DNA methylation was measured in human tumor cell lines and freshly explanted pediatric tumors by [3H]uridine labeling followed by DNA hydrolysis and high-performance liquid chromatography. The percentage of cytosine residues modified to 5-methylcytosine in 4 cell lines derived from pediatric tumors was increased or similar to the levels of 3.45% found in two strains of diploid human fibroblasts. However, a fibrosarcoma line derived from an adult (HT1080) contained decreased levels of 5-methylcytosine. Four low-passage retinoblastomas had uniform 5-methylcytosine levels of approximately 3.9%, whereas the levels of the modified base in two freshly explanted rhabdomyosarcomas, one Wilms' tumor, and one medulloblastoma were 3.39, 3.56, and 3.45%, respectively. Two neuroblastomas had substantially lower levels (2.63 to 2.83%) of 5-methylcytosine in their DNAs compared to the retinoblastomas, which are also derived from neural tissue. The results show that while tumors of the same histological type had similar 5-methylcytosine values, discrepancies existed between values obtained for fresh tumors and their corresponding cell lines. Tumor cell lines may therefore be inadequate models for studies on the relationship between DNA methylation and cancer. The results also indicate that generalized statements on DNA methylation levels in pediatric tumors cannot be made, although substantial variations may occur between different tumors types.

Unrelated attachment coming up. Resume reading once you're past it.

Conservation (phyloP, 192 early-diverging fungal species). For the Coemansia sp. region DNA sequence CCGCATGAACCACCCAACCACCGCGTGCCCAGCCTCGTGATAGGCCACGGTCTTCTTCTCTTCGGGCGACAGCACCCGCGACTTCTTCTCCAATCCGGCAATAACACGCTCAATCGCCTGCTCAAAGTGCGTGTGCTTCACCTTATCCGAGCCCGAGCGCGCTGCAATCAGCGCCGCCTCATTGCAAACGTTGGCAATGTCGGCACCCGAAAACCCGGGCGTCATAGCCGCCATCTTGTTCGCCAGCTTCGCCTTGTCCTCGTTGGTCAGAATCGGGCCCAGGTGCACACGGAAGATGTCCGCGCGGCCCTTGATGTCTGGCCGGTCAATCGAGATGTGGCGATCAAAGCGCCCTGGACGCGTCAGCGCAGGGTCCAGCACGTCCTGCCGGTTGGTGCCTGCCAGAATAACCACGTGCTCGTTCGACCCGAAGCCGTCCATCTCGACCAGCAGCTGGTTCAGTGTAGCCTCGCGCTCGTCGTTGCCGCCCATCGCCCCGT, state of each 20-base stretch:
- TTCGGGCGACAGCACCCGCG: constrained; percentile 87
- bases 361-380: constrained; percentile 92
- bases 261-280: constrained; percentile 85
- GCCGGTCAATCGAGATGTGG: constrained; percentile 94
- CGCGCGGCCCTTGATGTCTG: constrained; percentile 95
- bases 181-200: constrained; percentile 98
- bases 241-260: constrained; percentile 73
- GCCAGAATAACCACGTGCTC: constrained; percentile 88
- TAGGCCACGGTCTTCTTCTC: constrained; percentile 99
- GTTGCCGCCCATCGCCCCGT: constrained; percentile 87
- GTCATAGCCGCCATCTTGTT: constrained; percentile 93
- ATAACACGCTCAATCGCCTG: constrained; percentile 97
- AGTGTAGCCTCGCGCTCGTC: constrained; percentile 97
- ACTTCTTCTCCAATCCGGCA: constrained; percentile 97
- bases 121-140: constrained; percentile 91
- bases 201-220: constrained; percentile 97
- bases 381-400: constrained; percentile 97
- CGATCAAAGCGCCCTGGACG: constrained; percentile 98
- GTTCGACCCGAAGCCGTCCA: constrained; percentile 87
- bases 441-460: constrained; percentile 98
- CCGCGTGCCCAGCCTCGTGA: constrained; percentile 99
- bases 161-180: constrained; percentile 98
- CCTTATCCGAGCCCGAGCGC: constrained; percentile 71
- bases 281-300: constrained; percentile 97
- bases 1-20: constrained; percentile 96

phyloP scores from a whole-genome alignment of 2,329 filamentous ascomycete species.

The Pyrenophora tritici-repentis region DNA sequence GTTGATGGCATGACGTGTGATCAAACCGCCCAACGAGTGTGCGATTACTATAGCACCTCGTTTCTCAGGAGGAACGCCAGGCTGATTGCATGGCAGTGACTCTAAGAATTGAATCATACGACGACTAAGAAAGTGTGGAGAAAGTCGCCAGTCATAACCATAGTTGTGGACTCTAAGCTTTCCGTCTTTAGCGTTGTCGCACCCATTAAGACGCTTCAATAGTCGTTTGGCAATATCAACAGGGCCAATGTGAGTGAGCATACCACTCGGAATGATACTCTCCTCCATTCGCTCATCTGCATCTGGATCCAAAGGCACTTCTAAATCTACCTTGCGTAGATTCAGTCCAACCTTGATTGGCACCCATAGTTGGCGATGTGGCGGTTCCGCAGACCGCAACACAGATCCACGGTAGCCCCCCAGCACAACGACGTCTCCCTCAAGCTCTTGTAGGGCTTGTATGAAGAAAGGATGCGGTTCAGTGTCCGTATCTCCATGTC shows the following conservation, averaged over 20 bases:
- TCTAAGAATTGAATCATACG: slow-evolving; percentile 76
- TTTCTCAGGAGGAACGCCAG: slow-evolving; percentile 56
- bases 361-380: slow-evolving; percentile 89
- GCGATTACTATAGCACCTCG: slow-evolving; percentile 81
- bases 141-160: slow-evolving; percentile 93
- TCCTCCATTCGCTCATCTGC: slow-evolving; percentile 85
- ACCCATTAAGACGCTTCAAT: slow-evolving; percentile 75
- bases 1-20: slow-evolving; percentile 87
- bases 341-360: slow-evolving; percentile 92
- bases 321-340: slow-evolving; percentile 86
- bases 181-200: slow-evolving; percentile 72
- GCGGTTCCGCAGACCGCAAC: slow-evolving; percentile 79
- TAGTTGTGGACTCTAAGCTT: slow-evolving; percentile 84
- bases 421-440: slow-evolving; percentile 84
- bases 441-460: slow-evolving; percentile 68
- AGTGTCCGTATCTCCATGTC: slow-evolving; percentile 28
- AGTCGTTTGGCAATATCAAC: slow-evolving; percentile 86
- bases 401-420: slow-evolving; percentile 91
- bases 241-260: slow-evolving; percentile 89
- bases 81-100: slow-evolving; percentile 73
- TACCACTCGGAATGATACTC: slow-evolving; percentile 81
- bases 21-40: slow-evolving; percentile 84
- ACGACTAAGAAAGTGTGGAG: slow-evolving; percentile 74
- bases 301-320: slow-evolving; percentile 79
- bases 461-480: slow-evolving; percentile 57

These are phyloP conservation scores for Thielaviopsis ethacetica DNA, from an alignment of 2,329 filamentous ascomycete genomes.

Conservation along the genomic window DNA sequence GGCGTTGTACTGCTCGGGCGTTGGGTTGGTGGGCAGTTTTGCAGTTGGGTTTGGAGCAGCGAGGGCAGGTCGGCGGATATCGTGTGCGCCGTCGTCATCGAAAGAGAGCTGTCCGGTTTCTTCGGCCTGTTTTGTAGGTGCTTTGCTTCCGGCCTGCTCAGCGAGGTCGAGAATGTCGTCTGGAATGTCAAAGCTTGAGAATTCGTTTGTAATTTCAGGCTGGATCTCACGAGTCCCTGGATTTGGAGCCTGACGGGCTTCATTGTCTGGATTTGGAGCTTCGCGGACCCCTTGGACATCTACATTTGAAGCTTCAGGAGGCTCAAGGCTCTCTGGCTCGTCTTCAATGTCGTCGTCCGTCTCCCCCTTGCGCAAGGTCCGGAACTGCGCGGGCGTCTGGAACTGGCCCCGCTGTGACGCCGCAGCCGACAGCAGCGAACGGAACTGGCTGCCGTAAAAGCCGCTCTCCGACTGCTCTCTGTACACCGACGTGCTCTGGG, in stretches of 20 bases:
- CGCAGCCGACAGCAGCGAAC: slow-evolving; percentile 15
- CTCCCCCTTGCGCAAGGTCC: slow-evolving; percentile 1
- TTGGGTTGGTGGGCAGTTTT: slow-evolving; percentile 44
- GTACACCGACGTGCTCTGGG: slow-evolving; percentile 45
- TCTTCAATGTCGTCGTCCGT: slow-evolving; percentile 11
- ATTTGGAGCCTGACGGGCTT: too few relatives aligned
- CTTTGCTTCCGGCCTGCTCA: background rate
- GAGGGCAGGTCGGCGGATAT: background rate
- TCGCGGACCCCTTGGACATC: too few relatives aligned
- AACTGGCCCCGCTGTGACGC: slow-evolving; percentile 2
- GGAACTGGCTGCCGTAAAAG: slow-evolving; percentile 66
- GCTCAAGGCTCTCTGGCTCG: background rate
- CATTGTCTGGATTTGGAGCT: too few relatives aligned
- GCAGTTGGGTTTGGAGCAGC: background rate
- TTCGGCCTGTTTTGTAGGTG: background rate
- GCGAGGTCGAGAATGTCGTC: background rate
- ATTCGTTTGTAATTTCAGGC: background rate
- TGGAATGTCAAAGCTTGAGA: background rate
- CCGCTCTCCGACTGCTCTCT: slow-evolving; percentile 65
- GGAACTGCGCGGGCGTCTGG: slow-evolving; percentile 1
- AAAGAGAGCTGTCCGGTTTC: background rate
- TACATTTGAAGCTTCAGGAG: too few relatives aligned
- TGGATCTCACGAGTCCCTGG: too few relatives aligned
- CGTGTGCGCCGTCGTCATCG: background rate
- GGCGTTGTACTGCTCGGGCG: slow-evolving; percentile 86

Supported by Grants CA29397, GM30892, and EY02715 from NIH.

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